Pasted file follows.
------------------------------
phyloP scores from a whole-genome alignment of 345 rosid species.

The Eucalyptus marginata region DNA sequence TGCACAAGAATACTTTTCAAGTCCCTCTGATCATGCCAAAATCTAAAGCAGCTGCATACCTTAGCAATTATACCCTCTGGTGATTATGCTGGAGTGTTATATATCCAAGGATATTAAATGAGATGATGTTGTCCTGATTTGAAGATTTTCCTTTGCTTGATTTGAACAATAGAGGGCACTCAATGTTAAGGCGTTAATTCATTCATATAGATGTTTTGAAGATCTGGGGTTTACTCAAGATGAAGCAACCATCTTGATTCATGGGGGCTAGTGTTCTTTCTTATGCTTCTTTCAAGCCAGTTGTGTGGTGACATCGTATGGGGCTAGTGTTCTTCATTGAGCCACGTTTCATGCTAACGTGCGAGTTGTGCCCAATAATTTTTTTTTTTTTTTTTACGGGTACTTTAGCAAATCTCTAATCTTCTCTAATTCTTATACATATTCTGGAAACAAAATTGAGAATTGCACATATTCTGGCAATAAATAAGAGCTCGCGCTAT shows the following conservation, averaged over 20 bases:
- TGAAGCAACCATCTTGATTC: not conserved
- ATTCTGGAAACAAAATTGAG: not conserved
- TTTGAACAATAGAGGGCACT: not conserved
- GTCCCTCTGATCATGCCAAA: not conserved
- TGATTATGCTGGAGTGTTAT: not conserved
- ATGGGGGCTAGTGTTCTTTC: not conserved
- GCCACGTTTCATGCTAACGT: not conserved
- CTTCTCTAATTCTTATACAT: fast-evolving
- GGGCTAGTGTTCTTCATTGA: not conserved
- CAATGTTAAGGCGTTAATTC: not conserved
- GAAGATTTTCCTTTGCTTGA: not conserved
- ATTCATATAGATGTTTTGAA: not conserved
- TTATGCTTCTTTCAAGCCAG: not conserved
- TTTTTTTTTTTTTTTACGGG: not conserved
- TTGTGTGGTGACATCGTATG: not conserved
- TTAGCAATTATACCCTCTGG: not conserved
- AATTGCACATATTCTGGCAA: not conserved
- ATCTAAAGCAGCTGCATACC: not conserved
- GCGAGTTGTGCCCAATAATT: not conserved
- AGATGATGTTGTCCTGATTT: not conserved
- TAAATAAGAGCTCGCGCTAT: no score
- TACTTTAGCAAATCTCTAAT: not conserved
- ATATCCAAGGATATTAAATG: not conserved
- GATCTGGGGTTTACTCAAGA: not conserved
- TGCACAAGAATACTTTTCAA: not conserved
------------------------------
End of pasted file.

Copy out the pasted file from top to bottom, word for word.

phyloP scores from a whole-genome alignment of 345 rosid species.

The Eucalyptus marginata region DNA sequence TGCACAAGAATACTTTTCAAGTCCCTCTGATCATGCCAAAATCTAAAGCAGCTGCATACCTTAGCAATTATACCCTCTGGTGATTATGCTGGAGTGTTATATATCCAAGGATATTAAATGAGATGATGTTGTCCTGATTTGAAGATTTTCCTTTGCTTGATTTGAACAATAGAGGGCACTCAATGTTAAGGCGTTAATTCATTCATATAGATGTTTTGAAGATCTGGGGTTTACTCAAGATGAAGCAACCATCTTGATTCATGGGGGCTAGTGTTCTTTCTTATGCTTCTTTCAAGCCAGTTGTGTGGTGACATCGTATGGGGCTAGTGTTCTTCATTGAGCCACGTTTCATGCTAACGTGCGAGTTGTGCCCAATAATTTTTTTTTTTTTTTTTACGGGTACTTTAGCAAATCTCTAATCTTCTCTAATTCTTATACATATTCTGGAAACAAAATTGAGAATTGCACATATTCTGGCAATAAATAAGAGCTCGCGCTAT shows the following conservation, averaged over 20 bases:
- TGAAGCAACCATCTTGATTC: not conserved
- ATTCTGGAAACAAAATTGAG: not conserved
- TTTGAACAATAGAGGGCACT: not conserved
- GTCCCTCTGATCATGCCAAA: not conserved
- TGATTATGCTGGAGTGTTAT: not conserved
- ATGGGGGCTAGTGTTCTTTC: not conserved
- GCCACGTTTCATGCTAACGT: not conserved
- CTTCTCTAATTCTTATACAT: fast-evolving
- GGGCTAGTGTTCTTCATTGA: not conserved
- CAATGTTAAGGCGTTAATTC: not conserved
- GAAGATTTTCCTTTGCTTGA: not conserved
- ATTCATATAGATGTTTTGAA: not conserved
- TTATGCTTCTTTCAAGCCAG: not conserved
- TTTTTTTTTTTTTTTACGGG: not conserved
- TTGTGTGGTGACATCGTATG: not conserved
- TTAGCAATTATACCCTCTGG: not conserved
- AATTGCACATATTCTGGCAA: not conserved
- ATCTAAAGCAGCTGCATACC: not conserved
- GCGAGTTGTGCCCAATAATT: not conserved
- AGATGATGTTGTCCTGATTT: not conserved
- TAAATAAGAGCTCGCGCTAT: no score
- TACTTTAGCAAATCTCTAAT: not conserved
- ATATCCAAGGATATTAAATG: not conserved
- GATCTGGGGTTTACTCAAGA: not conserved
- TGCACAAGAATACTTTTCAA: not conserved